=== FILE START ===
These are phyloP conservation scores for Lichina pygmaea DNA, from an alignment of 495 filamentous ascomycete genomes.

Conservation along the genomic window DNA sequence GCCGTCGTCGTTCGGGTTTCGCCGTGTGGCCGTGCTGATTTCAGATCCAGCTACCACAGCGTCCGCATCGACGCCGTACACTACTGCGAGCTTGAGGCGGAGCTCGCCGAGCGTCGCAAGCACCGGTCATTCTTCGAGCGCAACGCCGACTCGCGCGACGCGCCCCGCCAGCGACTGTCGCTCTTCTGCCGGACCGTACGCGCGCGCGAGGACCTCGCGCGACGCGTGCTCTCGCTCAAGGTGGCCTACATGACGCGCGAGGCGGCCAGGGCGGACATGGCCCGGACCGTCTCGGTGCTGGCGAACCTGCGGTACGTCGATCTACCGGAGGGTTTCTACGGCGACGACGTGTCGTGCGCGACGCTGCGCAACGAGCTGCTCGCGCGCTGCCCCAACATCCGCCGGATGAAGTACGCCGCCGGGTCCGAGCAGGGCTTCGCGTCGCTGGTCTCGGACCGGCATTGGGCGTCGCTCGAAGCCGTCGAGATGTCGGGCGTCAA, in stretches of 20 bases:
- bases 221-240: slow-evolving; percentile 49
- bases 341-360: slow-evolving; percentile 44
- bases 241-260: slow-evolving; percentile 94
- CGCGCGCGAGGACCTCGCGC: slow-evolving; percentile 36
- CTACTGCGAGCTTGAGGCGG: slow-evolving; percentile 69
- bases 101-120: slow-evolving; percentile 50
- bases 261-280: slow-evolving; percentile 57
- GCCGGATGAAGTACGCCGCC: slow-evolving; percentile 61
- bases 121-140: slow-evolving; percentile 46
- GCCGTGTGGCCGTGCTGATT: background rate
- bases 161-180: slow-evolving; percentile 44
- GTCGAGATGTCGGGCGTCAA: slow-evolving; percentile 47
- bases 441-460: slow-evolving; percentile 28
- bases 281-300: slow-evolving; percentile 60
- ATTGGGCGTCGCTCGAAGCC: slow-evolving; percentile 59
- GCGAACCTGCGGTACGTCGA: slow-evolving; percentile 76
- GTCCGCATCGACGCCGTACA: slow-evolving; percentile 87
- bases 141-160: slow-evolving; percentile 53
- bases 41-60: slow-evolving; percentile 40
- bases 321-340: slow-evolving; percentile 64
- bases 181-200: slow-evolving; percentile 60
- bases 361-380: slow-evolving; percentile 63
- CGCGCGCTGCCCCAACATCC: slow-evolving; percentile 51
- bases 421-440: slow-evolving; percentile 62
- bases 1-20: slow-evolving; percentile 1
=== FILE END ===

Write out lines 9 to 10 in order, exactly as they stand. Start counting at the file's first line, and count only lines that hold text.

- bases 261-280: slow-evolving; percentile 57
- GCCGGATGAAGTACGCCGCC: slow-evolving; percentile 61